Thursday, May 10, 2012

Guest Comment, The Nanaimo News Bulletin

Three Things My Neighbourhood
Has That Yours Doesn't.

I live downtown and I think that my neighbourhood has 3 things that yours doesn't. Before I tell you what they are let me say that here's what we have in common: we're both very fond of our neighbourhoods. Permit me a broad brush stroke when I say I've lived in your neighbourhood and was also very fond of it. Raised the kid, enjoyed its almost rural feel with nearby trails and parks. Good schools and playing fields. Nanaimo has terrific suburban neighbourhoods but my downtown one has some things they don't.

1. Jobs. Hundreds of them. Jobs in tailor shops, offices, restaurants and pubs. Jobs in medical and dental clinics, law and accounting offices. Jobs in auto repair and warehouses and printing shops. Dozens more at the fire hall and the police station and City Hall. Inner city neighbourhoods like mine are economic engines. On my morning walk I enjoy the buzz and vitality of people arriving in my neighbourhood, very often by bus, to their work places. Some arrive to attend courses at the Music Conservatory or trade school. Through the day they patronize the coffee bars, restaurants and specialty retail stores.

2. Diversity. My inner city neighbourhood has a much greater demographic mix than your suburban neighbourhood. Within a ten minute walk I can enjoy, by quick count, 10 restaurants that feature cuisines from different ethnic and cultural backgrounds. Different languages are often heard on the streets of my neighbourhood, for example as young people from around the world studying at VIU travel though on their way downtown. An immigrant support office has recently opened. Business people who continue to work in the neighbourhood have over the past 20 years made large investments in both commercial and residential developments —condos and also quality rental housing, an important element that adds to the economic diversity of the neighbourhood which also often means more young people.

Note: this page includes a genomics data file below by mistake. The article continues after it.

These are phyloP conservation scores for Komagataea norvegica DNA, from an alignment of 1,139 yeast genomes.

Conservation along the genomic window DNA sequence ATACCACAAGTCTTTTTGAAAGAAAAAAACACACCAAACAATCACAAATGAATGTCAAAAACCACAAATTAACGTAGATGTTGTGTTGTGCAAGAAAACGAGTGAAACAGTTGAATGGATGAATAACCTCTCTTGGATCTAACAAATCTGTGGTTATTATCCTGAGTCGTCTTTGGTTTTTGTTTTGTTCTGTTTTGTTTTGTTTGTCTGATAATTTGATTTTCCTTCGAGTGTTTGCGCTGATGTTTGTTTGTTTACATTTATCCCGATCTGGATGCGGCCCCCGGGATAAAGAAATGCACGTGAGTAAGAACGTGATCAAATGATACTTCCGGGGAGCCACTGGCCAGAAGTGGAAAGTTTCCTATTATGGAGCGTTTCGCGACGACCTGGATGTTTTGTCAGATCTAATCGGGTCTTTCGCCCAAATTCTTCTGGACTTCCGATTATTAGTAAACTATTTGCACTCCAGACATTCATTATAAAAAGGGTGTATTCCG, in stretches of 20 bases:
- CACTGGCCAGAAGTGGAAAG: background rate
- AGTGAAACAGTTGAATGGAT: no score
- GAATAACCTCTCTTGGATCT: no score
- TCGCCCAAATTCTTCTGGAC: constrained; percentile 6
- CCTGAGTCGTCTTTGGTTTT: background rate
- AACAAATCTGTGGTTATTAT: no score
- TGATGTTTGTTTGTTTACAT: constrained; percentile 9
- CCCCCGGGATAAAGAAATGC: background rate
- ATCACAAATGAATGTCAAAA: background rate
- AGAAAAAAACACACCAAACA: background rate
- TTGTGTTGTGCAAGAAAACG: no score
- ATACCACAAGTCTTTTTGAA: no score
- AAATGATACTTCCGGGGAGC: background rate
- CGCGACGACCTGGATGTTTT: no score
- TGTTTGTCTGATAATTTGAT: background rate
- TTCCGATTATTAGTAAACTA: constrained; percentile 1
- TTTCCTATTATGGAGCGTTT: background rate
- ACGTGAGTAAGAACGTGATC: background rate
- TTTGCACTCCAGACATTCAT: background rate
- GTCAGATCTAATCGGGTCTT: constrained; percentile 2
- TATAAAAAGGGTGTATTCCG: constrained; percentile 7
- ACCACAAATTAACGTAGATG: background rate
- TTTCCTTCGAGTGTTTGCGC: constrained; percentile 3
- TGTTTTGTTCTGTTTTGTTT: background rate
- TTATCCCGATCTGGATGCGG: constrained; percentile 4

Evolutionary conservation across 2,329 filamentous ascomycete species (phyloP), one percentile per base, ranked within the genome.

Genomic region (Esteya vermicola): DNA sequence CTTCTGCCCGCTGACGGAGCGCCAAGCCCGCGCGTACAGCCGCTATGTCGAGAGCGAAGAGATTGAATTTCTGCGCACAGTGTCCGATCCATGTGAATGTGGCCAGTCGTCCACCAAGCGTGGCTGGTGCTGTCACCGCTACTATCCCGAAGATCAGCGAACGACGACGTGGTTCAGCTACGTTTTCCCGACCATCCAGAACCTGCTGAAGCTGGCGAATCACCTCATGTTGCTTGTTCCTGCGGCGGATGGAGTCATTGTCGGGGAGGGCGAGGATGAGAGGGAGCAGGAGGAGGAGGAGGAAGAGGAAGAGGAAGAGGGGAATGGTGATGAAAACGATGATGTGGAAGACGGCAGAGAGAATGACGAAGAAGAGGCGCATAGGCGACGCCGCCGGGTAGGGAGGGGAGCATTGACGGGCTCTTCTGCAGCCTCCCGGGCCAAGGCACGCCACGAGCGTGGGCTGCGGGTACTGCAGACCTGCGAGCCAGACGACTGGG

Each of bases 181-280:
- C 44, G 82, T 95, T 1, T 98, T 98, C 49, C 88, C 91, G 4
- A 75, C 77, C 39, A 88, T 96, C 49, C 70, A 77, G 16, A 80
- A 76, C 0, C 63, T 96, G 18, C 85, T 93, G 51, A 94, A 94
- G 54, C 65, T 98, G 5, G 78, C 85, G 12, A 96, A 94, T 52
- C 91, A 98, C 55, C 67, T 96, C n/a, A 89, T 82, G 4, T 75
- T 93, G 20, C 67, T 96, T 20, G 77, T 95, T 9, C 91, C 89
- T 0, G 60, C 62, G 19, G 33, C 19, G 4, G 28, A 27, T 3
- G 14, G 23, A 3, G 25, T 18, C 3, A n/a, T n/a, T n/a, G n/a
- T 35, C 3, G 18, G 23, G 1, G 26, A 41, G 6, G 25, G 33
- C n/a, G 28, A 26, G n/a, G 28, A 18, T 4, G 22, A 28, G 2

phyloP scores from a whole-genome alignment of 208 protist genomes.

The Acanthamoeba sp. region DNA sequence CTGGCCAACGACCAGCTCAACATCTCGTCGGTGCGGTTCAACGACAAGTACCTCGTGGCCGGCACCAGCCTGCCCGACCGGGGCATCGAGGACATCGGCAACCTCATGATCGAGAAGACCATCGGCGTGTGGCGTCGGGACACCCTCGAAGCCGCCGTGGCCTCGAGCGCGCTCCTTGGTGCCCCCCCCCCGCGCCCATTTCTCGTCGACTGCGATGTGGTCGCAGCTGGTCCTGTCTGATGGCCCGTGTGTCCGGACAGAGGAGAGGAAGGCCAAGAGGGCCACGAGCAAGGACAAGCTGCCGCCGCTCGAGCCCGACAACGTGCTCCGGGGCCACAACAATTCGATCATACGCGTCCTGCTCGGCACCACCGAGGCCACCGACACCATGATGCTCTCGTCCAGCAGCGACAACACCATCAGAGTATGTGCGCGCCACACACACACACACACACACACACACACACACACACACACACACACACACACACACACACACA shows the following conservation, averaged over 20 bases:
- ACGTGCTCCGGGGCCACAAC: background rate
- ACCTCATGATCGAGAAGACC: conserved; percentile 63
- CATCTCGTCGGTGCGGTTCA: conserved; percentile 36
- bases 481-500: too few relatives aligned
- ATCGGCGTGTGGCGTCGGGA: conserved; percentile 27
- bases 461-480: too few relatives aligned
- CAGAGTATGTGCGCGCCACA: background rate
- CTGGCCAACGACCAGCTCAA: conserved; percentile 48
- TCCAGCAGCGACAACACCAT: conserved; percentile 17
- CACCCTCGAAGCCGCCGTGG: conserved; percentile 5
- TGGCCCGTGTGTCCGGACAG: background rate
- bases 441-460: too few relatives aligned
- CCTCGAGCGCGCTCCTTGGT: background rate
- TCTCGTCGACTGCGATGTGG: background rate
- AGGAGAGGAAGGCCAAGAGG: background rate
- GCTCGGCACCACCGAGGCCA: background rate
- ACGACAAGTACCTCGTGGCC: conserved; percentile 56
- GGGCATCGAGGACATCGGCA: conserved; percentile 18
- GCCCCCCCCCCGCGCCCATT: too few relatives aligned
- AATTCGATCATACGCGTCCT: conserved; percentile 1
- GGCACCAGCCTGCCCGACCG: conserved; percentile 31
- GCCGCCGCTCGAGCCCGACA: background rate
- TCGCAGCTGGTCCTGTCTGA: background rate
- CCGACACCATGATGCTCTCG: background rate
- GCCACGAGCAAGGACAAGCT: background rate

3. Walkability. Along with good, convenient transit. I have access to everything I need on foot. I can, and have, walked to my dentist, my doctor, my lawyer, my accountant. Happily, none of which I have to do very often. Many neighbourhood residents live within walking distance of their work and could easily do without a car. An inexpensive bus ride from the end of my block takes me quickly to BC Ferries. On the other side there's generally an express bus waiting and a half hour later, and all for well under twenty bucks, I'm at the corner of Granville and Georgia. Kids in my neighbourhood can, and mostly do, walk to school.

The main reason my neighbourhood has these features and yours doesn't is because more people live more closely together in mine. Because of this It contributes per square km vastly more property tax revenue to City Hall than yours does. It supports an old fashioned shopping street like the ones all our neighbourhoods used to have before we started designing our cities for cars.